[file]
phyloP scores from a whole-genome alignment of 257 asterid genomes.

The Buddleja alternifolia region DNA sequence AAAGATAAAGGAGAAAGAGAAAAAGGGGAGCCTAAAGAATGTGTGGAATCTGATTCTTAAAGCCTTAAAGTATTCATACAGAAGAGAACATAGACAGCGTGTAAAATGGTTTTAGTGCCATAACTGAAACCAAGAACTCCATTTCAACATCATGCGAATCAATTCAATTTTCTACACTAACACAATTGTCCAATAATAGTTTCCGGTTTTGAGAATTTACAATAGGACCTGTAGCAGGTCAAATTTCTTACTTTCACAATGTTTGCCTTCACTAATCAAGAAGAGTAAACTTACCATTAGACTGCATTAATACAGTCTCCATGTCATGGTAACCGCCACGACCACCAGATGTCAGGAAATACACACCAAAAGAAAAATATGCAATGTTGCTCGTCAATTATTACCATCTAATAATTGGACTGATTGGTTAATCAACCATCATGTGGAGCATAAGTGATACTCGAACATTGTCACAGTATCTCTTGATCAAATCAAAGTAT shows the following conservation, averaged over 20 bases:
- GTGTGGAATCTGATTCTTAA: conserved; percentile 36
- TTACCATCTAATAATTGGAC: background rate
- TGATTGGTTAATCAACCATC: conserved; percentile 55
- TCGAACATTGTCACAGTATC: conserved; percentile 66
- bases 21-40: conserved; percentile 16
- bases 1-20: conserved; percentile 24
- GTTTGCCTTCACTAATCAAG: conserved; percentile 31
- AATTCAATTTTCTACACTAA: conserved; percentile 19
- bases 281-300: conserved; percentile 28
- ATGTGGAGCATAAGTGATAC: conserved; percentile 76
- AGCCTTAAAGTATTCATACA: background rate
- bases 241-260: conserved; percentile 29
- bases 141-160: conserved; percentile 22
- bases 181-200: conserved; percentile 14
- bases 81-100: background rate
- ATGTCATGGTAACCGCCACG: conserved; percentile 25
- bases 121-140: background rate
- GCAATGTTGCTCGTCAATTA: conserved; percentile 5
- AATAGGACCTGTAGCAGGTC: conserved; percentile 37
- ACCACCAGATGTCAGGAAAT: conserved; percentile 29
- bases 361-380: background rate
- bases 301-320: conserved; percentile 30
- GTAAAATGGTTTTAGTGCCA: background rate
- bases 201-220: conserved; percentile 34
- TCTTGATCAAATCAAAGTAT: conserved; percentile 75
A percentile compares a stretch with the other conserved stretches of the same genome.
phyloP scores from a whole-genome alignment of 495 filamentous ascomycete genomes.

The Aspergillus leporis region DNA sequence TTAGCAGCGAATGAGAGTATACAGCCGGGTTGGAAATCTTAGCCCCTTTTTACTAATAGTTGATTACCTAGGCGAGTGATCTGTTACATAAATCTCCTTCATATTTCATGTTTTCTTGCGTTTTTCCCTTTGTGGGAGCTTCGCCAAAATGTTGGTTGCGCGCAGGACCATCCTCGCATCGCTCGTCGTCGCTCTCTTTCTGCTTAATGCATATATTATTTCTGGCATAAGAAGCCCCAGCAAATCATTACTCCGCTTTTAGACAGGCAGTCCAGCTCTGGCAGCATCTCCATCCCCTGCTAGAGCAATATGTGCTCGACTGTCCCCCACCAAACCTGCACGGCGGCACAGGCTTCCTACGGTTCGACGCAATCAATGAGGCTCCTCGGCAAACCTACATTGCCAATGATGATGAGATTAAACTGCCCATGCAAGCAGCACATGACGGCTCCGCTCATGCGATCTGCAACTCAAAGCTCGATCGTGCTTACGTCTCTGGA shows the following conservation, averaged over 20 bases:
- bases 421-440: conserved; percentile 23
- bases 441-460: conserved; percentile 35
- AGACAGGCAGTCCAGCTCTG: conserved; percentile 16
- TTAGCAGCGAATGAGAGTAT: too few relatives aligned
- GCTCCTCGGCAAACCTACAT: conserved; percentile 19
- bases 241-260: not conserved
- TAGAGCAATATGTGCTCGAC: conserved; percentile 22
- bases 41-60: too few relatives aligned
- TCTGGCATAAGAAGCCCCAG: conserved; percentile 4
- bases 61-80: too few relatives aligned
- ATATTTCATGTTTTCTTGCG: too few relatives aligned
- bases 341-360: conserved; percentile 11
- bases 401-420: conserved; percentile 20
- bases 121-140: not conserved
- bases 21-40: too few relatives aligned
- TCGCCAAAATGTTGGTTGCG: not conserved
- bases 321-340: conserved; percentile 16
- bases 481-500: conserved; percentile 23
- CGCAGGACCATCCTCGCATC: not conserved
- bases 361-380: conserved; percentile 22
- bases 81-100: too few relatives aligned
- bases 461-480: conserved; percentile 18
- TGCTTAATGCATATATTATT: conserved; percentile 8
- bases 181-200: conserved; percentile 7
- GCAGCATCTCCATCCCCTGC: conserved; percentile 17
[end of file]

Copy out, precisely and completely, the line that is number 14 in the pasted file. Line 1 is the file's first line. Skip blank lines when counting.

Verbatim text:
- bases 241-260: conserved; percentile 29